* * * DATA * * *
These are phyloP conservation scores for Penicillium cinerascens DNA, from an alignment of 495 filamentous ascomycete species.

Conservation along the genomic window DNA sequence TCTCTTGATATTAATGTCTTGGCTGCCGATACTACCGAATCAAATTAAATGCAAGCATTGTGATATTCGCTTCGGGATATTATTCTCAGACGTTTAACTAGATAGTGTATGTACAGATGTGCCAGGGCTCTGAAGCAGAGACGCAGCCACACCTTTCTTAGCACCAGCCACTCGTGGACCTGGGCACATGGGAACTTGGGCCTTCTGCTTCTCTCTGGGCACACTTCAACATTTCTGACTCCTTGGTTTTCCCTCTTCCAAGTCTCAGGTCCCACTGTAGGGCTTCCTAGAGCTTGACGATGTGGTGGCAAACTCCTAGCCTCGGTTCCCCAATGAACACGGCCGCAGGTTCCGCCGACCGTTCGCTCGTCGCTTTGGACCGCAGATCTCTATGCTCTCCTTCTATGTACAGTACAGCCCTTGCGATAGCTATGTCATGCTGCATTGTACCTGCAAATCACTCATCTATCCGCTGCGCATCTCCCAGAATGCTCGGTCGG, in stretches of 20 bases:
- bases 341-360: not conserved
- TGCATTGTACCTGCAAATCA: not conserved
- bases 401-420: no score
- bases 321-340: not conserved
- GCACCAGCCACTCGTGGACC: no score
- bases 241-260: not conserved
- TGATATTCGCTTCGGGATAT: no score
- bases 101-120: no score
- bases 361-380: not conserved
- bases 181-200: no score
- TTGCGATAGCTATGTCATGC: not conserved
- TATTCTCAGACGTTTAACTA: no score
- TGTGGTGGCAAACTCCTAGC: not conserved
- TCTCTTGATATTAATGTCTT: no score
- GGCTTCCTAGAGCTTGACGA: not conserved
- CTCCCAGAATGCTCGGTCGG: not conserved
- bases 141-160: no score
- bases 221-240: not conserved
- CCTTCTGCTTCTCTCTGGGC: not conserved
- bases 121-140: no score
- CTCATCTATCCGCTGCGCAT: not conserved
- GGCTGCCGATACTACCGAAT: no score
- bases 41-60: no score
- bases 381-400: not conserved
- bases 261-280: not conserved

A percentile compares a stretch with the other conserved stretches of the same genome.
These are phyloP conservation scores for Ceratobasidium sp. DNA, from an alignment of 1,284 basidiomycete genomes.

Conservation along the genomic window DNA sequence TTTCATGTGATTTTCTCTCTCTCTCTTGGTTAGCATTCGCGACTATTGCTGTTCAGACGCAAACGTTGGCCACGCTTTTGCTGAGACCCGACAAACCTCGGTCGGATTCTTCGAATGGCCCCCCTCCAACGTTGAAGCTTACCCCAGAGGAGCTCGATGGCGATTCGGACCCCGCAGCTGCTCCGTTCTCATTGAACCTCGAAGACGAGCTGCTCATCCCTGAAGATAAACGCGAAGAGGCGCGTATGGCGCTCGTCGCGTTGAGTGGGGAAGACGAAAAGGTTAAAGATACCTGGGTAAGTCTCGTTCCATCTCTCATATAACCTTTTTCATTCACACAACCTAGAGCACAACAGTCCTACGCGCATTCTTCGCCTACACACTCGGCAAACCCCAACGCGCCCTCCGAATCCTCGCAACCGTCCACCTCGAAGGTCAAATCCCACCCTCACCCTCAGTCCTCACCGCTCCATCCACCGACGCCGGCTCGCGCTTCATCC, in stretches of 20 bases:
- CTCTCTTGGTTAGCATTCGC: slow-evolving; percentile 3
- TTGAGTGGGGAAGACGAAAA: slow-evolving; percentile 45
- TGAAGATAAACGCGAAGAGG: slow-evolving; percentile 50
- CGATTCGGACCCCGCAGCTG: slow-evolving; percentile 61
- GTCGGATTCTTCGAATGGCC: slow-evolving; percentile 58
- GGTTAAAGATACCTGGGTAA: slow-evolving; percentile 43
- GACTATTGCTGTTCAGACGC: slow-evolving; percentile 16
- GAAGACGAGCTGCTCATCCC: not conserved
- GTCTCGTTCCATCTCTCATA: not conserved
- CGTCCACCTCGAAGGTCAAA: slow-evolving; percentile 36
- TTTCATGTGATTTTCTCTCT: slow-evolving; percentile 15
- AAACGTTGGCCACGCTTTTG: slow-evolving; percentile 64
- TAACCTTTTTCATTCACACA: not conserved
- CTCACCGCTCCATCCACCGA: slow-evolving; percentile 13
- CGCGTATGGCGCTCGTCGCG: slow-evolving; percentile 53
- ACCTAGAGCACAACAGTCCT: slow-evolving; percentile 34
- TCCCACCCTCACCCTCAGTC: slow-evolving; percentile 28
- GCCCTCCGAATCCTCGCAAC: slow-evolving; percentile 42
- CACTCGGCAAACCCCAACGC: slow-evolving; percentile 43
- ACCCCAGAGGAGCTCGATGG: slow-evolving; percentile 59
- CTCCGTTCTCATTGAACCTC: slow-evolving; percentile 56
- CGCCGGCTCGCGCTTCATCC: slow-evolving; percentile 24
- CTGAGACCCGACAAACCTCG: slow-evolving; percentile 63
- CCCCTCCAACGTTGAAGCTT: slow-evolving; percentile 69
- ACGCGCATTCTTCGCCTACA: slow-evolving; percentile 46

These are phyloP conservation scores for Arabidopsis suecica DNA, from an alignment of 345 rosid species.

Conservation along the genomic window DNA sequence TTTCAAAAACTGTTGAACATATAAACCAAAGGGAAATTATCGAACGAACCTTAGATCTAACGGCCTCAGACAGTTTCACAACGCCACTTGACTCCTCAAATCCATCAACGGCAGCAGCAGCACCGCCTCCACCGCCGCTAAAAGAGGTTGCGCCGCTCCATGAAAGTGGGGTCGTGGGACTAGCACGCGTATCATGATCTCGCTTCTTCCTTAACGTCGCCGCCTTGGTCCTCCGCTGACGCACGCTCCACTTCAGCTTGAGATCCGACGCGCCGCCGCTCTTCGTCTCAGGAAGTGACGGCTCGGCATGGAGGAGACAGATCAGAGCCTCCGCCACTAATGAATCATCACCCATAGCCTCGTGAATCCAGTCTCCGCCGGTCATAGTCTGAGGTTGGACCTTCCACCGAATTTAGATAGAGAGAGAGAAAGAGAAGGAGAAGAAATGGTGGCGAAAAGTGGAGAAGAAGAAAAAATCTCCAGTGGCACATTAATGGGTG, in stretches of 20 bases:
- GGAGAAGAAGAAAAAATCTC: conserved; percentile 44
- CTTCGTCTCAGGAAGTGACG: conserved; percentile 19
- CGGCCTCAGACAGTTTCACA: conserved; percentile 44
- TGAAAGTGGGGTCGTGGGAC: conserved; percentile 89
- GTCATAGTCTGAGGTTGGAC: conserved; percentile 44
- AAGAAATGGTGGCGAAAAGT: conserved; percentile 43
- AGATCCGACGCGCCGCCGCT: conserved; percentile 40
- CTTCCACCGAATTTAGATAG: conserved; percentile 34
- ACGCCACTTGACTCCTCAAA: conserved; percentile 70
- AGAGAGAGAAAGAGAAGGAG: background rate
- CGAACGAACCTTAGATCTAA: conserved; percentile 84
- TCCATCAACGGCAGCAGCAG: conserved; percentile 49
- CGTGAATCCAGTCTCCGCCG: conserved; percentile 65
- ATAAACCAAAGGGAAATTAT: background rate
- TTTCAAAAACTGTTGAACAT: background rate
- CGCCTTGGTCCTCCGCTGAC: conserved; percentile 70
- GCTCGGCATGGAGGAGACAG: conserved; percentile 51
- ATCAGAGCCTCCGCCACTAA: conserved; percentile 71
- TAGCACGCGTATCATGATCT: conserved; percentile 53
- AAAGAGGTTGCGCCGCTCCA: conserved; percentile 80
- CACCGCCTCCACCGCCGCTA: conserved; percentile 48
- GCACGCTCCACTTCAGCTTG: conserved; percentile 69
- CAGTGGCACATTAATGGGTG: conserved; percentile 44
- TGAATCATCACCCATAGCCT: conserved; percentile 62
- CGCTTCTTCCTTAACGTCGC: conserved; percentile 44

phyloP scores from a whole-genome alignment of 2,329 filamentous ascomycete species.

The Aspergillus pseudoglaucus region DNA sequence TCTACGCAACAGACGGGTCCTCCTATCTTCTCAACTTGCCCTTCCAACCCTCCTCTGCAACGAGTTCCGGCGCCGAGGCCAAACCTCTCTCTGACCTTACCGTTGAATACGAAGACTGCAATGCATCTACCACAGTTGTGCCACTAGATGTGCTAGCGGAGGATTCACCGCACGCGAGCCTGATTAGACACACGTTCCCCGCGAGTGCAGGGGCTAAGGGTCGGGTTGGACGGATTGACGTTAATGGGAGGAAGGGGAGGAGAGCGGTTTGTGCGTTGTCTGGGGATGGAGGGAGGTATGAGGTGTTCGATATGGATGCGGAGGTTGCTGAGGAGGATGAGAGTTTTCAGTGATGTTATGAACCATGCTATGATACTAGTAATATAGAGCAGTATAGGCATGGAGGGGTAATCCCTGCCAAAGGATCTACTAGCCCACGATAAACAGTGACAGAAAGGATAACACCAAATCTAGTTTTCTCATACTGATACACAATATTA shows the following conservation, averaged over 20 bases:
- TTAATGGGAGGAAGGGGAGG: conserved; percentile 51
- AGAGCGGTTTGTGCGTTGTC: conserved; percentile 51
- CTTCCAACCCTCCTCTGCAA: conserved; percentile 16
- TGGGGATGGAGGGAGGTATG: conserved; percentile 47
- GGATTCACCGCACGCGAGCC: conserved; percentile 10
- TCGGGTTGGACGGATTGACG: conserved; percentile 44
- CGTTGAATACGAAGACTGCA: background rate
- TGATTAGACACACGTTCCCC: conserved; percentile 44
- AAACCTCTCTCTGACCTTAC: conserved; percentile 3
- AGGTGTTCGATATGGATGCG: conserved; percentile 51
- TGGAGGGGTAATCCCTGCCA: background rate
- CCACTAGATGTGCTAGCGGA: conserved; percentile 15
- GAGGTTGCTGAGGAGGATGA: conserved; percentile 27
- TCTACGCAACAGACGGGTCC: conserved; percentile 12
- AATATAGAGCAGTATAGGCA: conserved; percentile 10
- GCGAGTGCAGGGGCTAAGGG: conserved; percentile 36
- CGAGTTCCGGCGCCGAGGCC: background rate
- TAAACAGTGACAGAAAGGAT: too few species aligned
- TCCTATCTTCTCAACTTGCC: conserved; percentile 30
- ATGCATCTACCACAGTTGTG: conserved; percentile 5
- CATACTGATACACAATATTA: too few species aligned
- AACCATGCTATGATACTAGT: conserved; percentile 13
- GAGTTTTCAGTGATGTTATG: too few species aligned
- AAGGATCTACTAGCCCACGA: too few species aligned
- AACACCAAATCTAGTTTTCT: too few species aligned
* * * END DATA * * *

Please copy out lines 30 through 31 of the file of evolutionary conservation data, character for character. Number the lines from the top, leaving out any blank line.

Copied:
Conservation along the genomic window DNA sequence TTTCATGTGATTTTCTCTCTCTCTCTTGGTTAGCATTCGCGACTATTGCTGTTCAGACGCAAACGTTGGCCACGCTTTTGCTGAGACCCGACAAACCTCGGTCGGATTCTTCGAATGGCCCCCCTCCAACGTTGAAGCTTACCCCAGAGGAGCTCGATGGCGATTCGGACCCCGCAGCTGCTCCGTTCTCATTGAACCTCGAAGACGAGCTGCTCATCCCTGAAGATAAACGCGAAGAGGCGCGTATGGCGCTCGTCGCGTTGAGTGGGGAAGACGAAAAGGTTAAAGATACCTGGGTAAGTCTCGTTCCATCTCTCATATAACCTTTTTCATTCACACAACCTAGAGCACAACAGTCCTACGCGCATTCTTCGCCTACACACTCGGCAAACCCCAACGCGCCCTCCGAATCCTCGCAACCGTCCACCTCGAAGGTCAAATCCCACCCTCACCCTCAGTCCTCACCGCTCCATCCACCGACGCCGGCTCGCGCTTCATCC, in stretches of 20 bases:
- CTCTCTTGGTTAGCATTCGC: slow-evolving; percentile 3